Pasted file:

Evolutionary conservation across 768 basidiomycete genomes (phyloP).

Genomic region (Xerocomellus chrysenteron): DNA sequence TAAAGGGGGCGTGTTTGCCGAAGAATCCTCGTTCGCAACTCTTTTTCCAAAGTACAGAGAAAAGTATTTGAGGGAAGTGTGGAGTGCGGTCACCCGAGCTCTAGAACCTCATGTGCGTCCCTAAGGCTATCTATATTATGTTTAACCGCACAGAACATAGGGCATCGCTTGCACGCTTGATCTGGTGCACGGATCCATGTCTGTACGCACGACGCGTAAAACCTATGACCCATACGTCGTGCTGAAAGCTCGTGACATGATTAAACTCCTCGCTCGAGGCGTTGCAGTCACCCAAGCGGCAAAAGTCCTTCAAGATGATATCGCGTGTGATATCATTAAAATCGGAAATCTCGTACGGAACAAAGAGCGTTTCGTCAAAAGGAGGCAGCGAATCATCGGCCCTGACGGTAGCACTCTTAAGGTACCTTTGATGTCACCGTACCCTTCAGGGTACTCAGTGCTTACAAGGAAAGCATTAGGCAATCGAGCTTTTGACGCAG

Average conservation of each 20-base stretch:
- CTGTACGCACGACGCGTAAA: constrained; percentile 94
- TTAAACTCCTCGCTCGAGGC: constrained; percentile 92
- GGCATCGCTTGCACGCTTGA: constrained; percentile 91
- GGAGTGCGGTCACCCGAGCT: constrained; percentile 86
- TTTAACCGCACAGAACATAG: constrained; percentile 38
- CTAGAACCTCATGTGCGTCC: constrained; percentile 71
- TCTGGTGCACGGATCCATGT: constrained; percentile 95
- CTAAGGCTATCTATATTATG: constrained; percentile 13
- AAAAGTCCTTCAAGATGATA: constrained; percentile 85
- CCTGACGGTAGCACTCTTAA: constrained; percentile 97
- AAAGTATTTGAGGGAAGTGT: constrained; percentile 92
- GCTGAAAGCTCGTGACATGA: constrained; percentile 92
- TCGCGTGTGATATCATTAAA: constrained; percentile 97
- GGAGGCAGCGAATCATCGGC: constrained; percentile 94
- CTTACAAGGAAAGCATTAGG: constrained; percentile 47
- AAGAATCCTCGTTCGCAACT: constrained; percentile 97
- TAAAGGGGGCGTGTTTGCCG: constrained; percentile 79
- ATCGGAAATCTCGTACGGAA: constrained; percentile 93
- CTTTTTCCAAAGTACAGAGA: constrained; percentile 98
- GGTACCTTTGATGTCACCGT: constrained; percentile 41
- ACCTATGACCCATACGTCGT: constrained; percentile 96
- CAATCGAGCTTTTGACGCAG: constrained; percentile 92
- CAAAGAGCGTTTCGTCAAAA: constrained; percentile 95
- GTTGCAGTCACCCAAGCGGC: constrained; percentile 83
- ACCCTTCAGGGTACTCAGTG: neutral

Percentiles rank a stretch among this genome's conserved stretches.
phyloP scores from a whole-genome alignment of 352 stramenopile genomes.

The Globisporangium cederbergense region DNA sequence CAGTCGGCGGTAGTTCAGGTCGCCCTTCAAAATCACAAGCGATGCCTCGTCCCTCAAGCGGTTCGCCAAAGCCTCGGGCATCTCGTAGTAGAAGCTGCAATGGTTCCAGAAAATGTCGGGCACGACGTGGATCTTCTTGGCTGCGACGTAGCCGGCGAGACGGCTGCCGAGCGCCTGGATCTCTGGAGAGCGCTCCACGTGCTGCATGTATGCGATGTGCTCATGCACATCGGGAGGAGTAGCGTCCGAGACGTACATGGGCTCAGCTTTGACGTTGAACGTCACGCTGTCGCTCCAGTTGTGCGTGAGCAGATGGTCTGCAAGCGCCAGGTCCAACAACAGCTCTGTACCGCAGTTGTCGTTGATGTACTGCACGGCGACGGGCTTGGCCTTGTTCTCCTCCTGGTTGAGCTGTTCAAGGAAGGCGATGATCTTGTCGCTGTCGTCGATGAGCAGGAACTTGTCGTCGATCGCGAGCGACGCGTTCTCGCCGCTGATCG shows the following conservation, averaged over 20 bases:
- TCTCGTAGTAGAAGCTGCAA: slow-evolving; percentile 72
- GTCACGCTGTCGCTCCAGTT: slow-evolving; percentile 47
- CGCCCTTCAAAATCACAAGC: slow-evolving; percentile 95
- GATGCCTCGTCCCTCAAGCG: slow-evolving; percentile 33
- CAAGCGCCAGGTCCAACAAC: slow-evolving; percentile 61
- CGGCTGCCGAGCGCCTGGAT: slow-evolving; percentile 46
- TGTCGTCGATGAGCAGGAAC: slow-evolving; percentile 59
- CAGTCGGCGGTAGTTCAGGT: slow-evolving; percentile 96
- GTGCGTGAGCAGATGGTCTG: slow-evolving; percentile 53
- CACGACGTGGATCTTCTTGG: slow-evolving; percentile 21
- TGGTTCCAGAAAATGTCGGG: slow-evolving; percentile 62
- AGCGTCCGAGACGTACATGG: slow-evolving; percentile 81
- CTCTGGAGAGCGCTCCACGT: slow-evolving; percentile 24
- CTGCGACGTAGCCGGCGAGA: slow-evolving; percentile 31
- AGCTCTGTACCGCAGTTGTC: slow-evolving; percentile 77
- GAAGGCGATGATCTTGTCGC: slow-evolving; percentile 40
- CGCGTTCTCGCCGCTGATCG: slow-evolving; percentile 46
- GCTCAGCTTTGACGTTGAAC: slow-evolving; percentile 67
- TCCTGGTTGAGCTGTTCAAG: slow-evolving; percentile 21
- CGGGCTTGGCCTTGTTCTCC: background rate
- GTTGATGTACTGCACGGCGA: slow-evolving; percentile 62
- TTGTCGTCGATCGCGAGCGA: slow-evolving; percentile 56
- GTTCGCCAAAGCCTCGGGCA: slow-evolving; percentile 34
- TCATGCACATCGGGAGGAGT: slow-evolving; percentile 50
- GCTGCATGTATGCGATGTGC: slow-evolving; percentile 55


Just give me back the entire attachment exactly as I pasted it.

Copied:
Evolutionary conservation across 768 basidiomycete genomes (phyloP).

Genomic region (Xerocomellus chrysenteron): DNA sequence TAAAGGGGGCGTGTTTGCCGAAGAATCCTCGTTCGCAACTCTTTTTCCAAAGTACAGAGAAAAGTATTTGAGGGAAGTGTGGAGTGCGGTCACCCGAGCTCTAGAACCTCATGTGCGTCCCTAAGGCTATCTATATTATGTTTAACCGCACAGAACATAGGGCATCGCTTGCACGCTTGATCTGGTGCACGGATCCATGTCTGTACGCACGACGCGTAAAACCTATGACCCATACGTCGTGCTGAAAGCTCGTGACATGATTAAACTCCTCGCTCGAGGCGTTGCAGTCACCCAAGCGGCAAAAGTCCTTCAAGATGATATCGCGTGTGATATCATTAAAATCGGAAATCTCGTACGGAACAAAGAGCGTTTCGTCAAAAGGAGGCAGCGAATCATCGGCCCTGACGGTAGCACTCTTAAGGTACCTTTGATGTCACCGTACCCTTCAGGGTACTCAGTGCTTACAAGGAAAGCATTAGGCAATCGAGCTTTTGACGCAG

Average conservation of each 20-base stretch:
- CTGTACGCACGACGCGTAAA: constrained; percentile 94
- TTAAACTCCTCGCTCGAGGC: constrained; percentile 92
- GGCATCGCTTGCACGCTTGA: constrained; percentile 91
- GGAGTGCGGTCACCCGAGCT: constrained; percentile 86
- TTTAACCGCACAGAACATAG: constrained; percentile 38
- CTAGAACCTCATGTGCGTCC: constrained; percentile 71
- TCTGGTGCACGGATCCATGT: constrained; percentile 95
- CTAAGGCTATCTATATTATG: constrained; percentile 13
- AAAAGTCCTTCAAGATGATA: constrained; percentile 85
- CCTGACGGTAGCACTCTTAA: constrained; percentile 97
- AAAGTATTTGAGGGAAGTGT: constrained; percentile 92
- GCTGAAAGCTCGTGACATGA: constrained; percentile 92
- TCGCGTGTGATATCATTAAA: constrained; percentile 97
- GGAGGCAGCGAATCATCGGC: constrained; percentile 94
- CTTACAAGGAAAGCATTAGG: constrained; percentile 47
- AAGAATCCTCGTTCGCAACT: constrained; percentile 97
- TAAAGGGGGCGTGTTTGCCG: constrained; percentile 79
- ATCGGAAATCTCGTACGGAA: constrained; percentile 93
- CTTTTTCCAAAGTACAGAGA: constrained; percentile 98
- GGTACCTTTGATGTCACCGT: constrained; percentile 41
- ACCTATGACCCATACGTCGT: constrained; percentile 96
- CAATCGAGCTTTTGACGCAG: constrained; percentile 92
- CAAAGAGCGTTTCGTCAAAA: constrained; percentile 95
- GTTGCAGTCACCCAAGCGGC: constrained; percentile 83
- ACCCTTCAGGGTACTCAGTG: neutral

Percentiles rank a stretch among this genome's conserved stretches.
phyloP scores from a whole-genome alignment of 352 stramenopile genomes.

The Globisporangium cederbergense region DNA sequence CAGTCGGCGGTAGTTCAGGTCGCCCTTCAAAATCACAAGCGATGCCTCGTCCCTCAAGCGGTTCGCCAAAGCCTCGGGCATCTCGTAGTAGAAGCTGCAATGGTTCCAGAAAATGTCGGGCACGACGTGGATCTTCTTGGCTGCGACGTAGCCGGCGAGACGGCTGCCGAGCGCCTGGATCTCTGGAGAGCGCTCCACGTGCTGCATGTATGCGATGTGCTCATGCACATCGGGAGGAGTAGCGTCCGAGACGTACATGGGCTCAGCTTTGACGTTGAACGTCACGCTGTCGCTCCAGTTGTGCGTGAGCAGATGGTCTGCAAGCGCCAGGTCCAACAACAGCTCTGTACCGCAGTTGTCGTTGATGTACTGCACGGCGACGGGCTTGGCCTTGTTCTCCTCCTGGTTGAGCTGTTCAAGGAAGGCGATGATCTTGTCGCTGTCGTCGATGAGCAGGAACTTGTCGTCGATCGCGAGCGACGCGTTCTCGCCGCTGATCG shows the following conservation, averaged over 20 bases:
- TCTCGTAGTAGAAGCTGCAA: slow-evolving; percentile 72
- GTCACGCTGTCGCTCCAGTT: slow-evolving; percentile 47
- CGCCCTTCAAAATCACAAGC: slow-evolving; percentile 95
- GATGCCTCGTCCCTCAAGCG: slow-evolving; percentile 33
- CAAGCGCCAGGTCCAACAAC: slow-evolving; percentile 61
- CGGCTGCCGAGCGCCTGGAT: slow-evolving; percentile 46
- TGTCGTCGATGAGCAGGAAC: slow-evolving; percentile 59
- CAGTCGGCGGTAGTTCAGGT: slow-evolving; percentile 96
- GTGCGTGAGCAGATGGTCTG: slow-evolving; percentile 53
- CACGACGTGGATCTTCTTGG: slow-evolving; percentile 21
- TGGTTCCAGAAAATGTCGGG: slow-evolving; percentile 62
- AGCGTCCGAGACGTACATGG: slow-evolving; percentile 81
- CTCTGGAGAGCGCTCCACGT: slow-evolving; percentile 24
- CTGCGACGTAGCCGGCGAGA: slow-evolving; percentile 31
- AGCTCTGTACCGCAGTTGTC: slow-evolving; percentile 77
- GAAGGCGATGATCTTGTCGC: slow-evolving; percentile 40
- CGCGTTCTCGCCGCTGATCG: slow-evolving; percentile 46
- GCTCAGCTTTGACGTTGAAC: slow-evolving; percentile 67
- TCCTGGTTGAGCTGTTCAAG: slow-evolving; percentile 21
- CGGGCTTGGCCTTGTTCTCC: background rate
- GTTGATGTACTGCACGGCGA: slow-evolving; percentile 62
- TTGTCGTCGATCGCGAGCGA: slow-evolving; percentile 56
- GTTCGCCAAAGCCTCGGGCA: slow-evolving; percentile 34
- TCATGCACATCGGGAGGAGT: slow-evolving; percentile 50
- GCTGCATGTATGCGATGTGC: slow-evolving; percentile 55